Not many men know how to skin a skunk and sell the hide, overhaul a tractor, cut commercial timber, milk a cow, dredge a lake, build a winch, and remember to call your wife every single day.
But Lawrence Matteson does.
He remembers walking traplines along the Skunk River as a kid. Every morning he and his brother followed its winding banks, shooting and collecting game on the way. At the end of the line was their one-room schoolhouse, and each morning the boys' teacher gathered their guns and game to hold in the woodshed until the day's lessons were over.
Back then, Lawrence couldn't fathom his life's journey and how the skills he learned working the family farm played into his future. He was more focused on selling the hide that he skinned and the nightly dinner his mother made from her sons' hunting excursions.
"We ate a lot of blackbird pie," Lawrence reflects, his past glimmering in his now 83-year-old eyes. "My mother could cook just about anything we brought home. Squirrel. Rabbit. She was a remarkable woman."
Growing up in southern Iowa along a Mississippi tributary, exploring the countryside for hours on end, Lawrence and his brother Gene experienced freedom that few kids understand today.
"We entertained ourselves," Lawrence says, recalling that his mother always knew that her sons were by the tracks when she heard the blast from a train whistle blowing in the distance.
And although Lawrence fondly recalls blue summer skies and roaming the land, he also remembers hard work and fickle machinery. In high school, the brothers took over the farm chores when their father went to work for the railroad, and it was up to them to keep the equipment running smoothly. "We overhauled the tractors — removing pistons and rods — and completely rebuilt them from the ground up," Lawrence remembers.
Later, when the brothers took over the family farm, they built their own logging equipment and started a timber company in the off-season. Looking for a way to leave the farming business and capitalize on his mechanical abilities, Lawrence started working on heavy machinery at a local fertilizer plant. When the company suggested he buy a dredge and dig up the harbor, Lawrence did what he's been doing all along — put new life into an old machine and went to work. Before long, he bought another dredge and expanded his business.
"It just grew," Lawrence says. And grew. The L.W. Matteson Company became one of the largest freshwater dredging and marine construction companies in the United States. About 40 years after buying his first dredge, Lawrence, along with his son Larry, sold the company for $45 million.
Looking back, Lawrence attributes much of his success to a combination of the skills and work ethic he gained on the farm and taking chances on high-risk jobs that many contractors avoided — like removing millions of cubic yards of sand and silt by pushing it through huge portable pipes over a mile long.
"My biggest asset in dredging was that I didn't know a thing about it," Lawrence says. "So I didn't have the limitations that others put on themselves when they think something can't be done."
"Fortunately," he adds grinning, "it worked out."
Often Lawrence worked on equipment shoulder to shoulder with the mechanics. "I had a lot of good people working with me," he says. "It helps a lot in business if the guys know I can do everything with the equipment that they can."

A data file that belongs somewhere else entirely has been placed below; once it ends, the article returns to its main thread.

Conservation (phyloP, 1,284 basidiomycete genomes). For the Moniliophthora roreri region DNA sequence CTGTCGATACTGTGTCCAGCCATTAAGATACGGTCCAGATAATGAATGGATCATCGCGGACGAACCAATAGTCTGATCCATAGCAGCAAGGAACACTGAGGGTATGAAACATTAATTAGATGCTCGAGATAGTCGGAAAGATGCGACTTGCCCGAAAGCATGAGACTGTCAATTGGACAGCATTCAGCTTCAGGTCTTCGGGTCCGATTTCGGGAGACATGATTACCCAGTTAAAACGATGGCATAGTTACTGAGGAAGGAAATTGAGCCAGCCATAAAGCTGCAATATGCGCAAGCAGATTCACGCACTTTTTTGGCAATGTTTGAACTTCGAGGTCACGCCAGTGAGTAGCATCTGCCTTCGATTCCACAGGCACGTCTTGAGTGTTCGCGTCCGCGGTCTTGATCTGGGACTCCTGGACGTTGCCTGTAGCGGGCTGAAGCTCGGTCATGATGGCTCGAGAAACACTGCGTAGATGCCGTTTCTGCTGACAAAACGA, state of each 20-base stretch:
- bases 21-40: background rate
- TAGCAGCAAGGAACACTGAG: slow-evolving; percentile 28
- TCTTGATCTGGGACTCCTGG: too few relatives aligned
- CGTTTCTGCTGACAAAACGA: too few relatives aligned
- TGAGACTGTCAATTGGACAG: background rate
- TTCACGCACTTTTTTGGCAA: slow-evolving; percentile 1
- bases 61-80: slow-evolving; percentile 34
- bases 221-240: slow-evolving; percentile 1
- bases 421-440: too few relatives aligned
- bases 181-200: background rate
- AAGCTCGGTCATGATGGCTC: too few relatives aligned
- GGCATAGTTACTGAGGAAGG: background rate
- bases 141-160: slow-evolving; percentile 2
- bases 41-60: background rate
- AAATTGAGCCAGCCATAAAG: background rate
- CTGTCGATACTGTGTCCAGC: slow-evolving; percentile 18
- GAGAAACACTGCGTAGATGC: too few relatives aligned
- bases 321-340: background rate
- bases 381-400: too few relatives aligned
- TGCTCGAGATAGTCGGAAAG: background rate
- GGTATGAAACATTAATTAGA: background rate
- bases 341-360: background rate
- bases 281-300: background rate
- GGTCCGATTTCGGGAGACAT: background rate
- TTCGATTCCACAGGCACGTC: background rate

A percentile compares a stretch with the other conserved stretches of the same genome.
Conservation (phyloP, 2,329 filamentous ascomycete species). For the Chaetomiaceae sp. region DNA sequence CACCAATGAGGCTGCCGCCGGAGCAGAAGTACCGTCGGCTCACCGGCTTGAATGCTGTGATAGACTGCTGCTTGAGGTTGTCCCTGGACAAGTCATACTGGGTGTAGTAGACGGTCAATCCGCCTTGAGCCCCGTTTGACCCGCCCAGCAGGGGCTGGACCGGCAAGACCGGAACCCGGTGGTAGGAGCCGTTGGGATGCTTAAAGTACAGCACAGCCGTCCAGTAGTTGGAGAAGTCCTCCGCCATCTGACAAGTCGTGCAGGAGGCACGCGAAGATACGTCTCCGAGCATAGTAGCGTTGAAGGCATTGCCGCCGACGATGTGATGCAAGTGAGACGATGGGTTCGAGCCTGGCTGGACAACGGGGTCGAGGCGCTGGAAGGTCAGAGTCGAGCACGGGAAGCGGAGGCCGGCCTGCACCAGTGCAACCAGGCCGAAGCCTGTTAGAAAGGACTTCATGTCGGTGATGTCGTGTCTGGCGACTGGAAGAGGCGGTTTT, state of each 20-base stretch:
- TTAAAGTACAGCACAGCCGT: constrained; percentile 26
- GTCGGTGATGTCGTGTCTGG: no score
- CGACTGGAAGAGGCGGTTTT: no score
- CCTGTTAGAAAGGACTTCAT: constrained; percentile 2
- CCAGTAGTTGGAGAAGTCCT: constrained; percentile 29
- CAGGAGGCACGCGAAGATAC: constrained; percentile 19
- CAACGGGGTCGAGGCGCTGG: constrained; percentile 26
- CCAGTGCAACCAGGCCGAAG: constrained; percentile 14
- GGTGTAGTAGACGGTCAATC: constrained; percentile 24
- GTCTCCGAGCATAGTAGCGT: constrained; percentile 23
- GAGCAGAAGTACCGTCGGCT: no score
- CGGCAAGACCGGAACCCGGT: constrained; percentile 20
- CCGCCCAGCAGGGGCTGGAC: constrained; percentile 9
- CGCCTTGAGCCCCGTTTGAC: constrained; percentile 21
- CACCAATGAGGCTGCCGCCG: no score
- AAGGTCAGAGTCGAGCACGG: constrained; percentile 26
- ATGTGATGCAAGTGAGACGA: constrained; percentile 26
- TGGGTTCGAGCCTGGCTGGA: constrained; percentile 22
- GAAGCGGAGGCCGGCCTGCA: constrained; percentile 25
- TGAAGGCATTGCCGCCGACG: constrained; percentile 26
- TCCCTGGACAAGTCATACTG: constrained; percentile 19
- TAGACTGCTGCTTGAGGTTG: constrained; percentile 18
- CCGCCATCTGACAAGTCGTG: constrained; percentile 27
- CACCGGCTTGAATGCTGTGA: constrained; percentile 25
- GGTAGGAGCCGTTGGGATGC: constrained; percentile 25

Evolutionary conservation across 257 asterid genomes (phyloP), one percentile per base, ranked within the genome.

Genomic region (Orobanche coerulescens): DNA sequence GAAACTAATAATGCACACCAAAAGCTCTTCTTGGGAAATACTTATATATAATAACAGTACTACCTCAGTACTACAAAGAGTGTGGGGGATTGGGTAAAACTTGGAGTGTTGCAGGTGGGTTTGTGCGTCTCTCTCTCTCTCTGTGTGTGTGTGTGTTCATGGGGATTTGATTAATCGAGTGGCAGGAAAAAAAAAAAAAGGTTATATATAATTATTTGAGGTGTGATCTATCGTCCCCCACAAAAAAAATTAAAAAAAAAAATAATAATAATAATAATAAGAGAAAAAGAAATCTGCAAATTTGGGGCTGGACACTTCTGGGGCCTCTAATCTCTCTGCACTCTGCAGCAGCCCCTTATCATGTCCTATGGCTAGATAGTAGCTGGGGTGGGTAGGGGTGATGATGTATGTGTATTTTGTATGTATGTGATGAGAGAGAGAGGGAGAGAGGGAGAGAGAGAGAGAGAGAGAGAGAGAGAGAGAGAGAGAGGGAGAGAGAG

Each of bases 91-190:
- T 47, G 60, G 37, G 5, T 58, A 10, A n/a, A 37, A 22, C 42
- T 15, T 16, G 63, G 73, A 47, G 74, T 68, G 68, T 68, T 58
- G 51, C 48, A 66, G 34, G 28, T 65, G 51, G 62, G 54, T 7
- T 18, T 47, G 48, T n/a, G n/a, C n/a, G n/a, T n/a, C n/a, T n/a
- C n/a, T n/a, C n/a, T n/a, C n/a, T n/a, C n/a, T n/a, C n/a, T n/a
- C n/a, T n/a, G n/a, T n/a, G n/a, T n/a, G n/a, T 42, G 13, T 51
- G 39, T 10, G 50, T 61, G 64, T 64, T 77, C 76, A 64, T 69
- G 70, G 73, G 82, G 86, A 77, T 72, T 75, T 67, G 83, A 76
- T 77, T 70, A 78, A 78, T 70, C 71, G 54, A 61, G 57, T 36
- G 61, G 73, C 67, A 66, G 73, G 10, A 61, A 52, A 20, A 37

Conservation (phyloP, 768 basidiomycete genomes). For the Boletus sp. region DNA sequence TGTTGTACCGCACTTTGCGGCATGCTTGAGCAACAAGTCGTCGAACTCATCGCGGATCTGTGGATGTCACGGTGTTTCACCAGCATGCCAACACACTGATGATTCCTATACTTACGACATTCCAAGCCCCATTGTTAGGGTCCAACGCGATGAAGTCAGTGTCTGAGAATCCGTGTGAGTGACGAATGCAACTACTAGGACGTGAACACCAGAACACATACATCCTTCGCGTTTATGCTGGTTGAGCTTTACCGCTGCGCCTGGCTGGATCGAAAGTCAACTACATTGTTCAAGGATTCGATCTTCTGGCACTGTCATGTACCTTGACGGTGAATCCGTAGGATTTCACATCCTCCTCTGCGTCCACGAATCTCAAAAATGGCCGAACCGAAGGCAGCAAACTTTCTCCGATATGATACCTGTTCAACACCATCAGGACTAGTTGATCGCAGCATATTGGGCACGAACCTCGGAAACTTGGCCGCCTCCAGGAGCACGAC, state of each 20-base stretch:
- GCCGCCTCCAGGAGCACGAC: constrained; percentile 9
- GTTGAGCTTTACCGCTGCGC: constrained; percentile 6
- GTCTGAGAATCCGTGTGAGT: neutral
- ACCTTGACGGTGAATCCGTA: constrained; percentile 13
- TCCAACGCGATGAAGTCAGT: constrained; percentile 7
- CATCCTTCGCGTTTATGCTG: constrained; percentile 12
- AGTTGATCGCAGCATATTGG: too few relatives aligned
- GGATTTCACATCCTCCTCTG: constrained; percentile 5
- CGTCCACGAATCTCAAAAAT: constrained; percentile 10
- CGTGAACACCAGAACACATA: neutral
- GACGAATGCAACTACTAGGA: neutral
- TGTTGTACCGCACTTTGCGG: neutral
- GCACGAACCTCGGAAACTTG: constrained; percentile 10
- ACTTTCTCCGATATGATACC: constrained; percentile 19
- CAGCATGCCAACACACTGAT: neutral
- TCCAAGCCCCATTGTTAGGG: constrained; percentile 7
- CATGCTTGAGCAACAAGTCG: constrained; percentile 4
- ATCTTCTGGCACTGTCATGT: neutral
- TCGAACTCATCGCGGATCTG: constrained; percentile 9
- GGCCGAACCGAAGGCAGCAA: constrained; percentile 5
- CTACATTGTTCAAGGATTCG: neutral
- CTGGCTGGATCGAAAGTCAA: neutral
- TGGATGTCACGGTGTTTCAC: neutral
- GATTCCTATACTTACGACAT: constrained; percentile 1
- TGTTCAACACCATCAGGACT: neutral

An innovator at heart, Lawrence often designed and built machinery to tackle monumental jobs and problems as they arose. He and his crew worked 12-hour days up and down the Mississippi. The long hours didn't leave a lot of time for family, though when counting his blessings, Lawrence always includes his wife of more than 30 years, Marilyn, their three children, seven grandchildren and seven great-grandchildren.
Even though Lawrence sold his company, he remains involved as a consultant. Just like he's done for his entire career, Lawrence leaves for work every Monday morning and comes home Friday afternoon. "That's what keeps us married," Marilyn teases. Although distance may make the heart grow fonder, a loving call from the husband every night doesn't hurt.
In 2009, Lawrence's work schedule came to a halt when he was diagnosed with prostate cancer. Longtime Mayo Clinic patients, the couple spent nine weeks in Rochester, Minn., while Lawrence received treatment at Mayo Clinic Cancer Center.
Smiling, he says, "It's the most time we have spent together."
Placing her hand on his, Marilyn winks and says, "It even worked out, too." She adds, "One of the things that impressed me the most at Mayo was that Larry would have a test and results by the end of the day. We never had to wait for a specialist or an answer."
The Mattesons' experience at Mayo Clinic Cancer Center and Lawrence's innate understanding of powerful machinery and complex construction attracted the couple to Mayo Clinic's Proton Beam Therapy Program, which will house two particle accelerators on two campuses. The Rochester project alone uses enough structural steel to equal the weight of nearly 10 Statue of Liberty sculptures.
The Matteson's gift to the program — launching in 2015 in Rochester and 2016 in Arizona — helps deliver the most precise form of radiation therapy. Unlike conventional radiation, proton beam spares healthy tissue from harm while safely treating cancer next to critical organs. It's especially beneficial to children, whose bones and tissues are still growing.
"This technology will greatly benefit children who are fighting terrible cancers," Marilyn says. "They won't have the residual effects that could affect them for the rest of their lives as they might with conventional radiation. That's something we want to support."
Thanks to generosity and donors like the Mattesons, benefactors are providing hope and healing.
To learn more, visit the Proton Beam Therapy Program website.
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